Mindfulness meditation — with its focus on breathing, body awareness and grounding in the present moment — has been found to have emotional benefits beyond the well-known physical benefits. The technique is particularly effective at combating anxiety. Meditating helps us shift our attention from troubling issues beyond our control toward the present moment and events we can control. Studies at the University of Montreal report that meditation helps to replenish serotonin, a key neurotransmitter linked to feelings of well-being. Known as the “feel good” neurotransmitter, serotonin is vital in maintaining our overall sense of contentment. Let’s dive into the mental and emotional benefits of meditation.
Eases chronic stress
Researchers at Rutgers University found that people who meditated regularly enjoyed a 50 percent reduction in levels of cortisol, one of the two main hormones associated with stress. The release of cortisol is a natural response to any stressful event. However, constant stimulation by this hormone as the result of chronic anxiety can cause long-term body damage, including wasting away of muscle tissue and bone. Meditation also has physical effects on the body that counter the long-term effects.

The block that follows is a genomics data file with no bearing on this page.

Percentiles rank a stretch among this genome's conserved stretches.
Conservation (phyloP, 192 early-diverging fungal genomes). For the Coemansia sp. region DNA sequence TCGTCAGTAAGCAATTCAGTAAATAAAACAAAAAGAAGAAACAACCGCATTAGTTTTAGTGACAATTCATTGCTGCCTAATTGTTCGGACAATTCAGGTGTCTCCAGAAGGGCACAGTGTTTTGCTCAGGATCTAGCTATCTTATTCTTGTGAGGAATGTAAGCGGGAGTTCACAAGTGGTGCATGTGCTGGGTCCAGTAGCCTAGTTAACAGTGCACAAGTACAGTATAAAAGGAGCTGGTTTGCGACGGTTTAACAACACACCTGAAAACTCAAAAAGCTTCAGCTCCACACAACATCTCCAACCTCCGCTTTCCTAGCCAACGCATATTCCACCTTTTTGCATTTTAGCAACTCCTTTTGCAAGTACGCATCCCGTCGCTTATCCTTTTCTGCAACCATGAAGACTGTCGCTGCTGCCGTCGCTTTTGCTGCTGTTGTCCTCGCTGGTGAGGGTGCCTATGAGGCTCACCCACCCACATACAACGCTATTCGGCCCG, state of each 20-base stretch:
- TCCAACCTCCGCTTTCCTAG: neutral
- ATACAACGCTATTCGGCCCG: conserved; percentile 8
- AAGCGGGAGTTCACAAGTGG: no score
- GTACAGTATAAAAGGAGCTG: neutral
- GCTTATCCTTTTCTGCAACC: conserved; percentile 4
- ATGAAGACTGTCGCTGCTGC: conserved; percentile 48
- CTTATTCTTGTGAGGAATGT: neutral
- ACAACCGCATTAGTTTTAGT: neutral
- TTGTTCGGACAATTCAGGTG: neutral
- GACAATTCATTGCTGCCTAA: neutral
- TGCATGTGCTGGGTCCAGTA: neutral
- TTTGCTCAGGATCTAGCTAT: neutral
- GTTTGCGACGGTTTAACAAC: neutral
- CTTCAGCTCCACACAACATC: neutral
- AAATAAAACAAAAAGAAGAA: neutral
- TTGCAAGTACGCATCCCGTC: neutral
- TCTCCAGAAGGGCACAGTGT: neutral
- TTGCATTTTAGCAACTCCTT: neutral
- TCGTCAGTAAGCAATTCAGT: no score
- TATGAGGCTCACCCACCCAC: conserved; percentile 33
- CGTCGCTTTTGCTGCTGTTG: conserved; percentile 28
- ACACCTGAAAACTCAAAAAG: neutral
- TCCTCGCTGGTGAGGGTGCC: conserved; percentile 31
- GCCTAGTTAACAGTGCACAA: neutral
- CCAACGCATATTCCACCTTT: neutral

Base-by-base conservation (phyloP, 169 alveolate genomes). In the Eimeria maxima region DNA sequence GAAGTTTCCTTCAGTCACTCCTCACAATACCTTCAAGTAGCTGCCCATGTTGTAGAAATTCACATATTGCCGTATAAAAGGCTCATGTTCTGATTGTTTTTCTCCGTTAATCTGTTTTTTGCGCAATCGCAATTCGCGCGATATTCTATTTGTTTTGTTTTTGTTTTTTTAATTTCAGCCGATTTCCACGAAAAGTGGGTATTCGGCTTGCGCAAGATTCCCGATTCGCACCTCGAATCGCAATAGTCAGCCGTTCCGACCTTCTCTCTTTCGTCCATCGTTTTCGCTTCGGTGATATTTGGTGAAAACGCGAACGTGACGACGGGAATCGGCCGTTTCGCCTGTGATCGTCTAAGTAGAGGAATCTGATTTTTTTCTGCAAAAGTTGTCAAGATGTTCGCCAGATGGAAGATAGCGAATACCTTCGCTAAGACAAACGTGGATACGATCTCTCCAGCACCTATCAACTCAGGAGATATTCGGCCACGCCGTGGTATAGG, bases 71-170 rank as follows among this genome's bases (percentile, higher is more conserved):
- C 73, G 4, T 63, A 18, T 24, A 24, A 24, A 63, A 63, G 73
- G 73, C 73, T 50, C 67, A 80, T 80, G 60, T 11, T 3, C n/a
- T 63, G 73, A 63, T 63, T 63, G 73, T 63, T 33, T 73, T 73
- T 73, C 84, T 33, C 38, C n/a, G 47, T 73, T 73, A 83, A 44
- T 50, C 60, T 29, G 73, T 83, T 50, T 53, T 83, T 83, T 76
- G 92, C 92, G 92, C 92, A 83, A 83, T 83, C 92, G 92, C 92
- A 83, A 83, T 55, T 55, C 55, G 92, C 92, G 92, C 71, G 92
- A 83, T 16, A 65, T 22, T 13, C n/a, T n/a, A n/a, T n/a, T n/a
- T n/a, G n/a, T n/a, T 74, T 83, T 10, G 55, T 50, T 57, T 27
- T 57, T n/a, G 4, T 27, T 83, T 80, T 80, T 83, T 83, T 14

The demands of the outside world keep us focused on external events as we respond to environmental cues. In doing so, we often deprive ourselves of rich information generated by our bodies and spirits. Meditation allows us to focus on our internal functioning. Breathing techniques, such as attention to the simple inflow and outflow of air, are a major component of meditation. This quiets the mind and gives us access to the intuitive parts of our brain.
Helps with addictive behaviors
The use of addictive substances overstimulates the brain’s prefrontal cortex, called “the happiness center.” When the elevation in mood wears off so does the brain hyperactivity, leaving the individual in a gloomier mood than before. Researchers at Harvard University found that meditation provides natural stimulation of the prefrontal cortex. It trains the brain to self-activate feelings of contentment. Moreover, the technique helps a person manage thoughts of craving through neutral observation and a nonjudgmental attitude.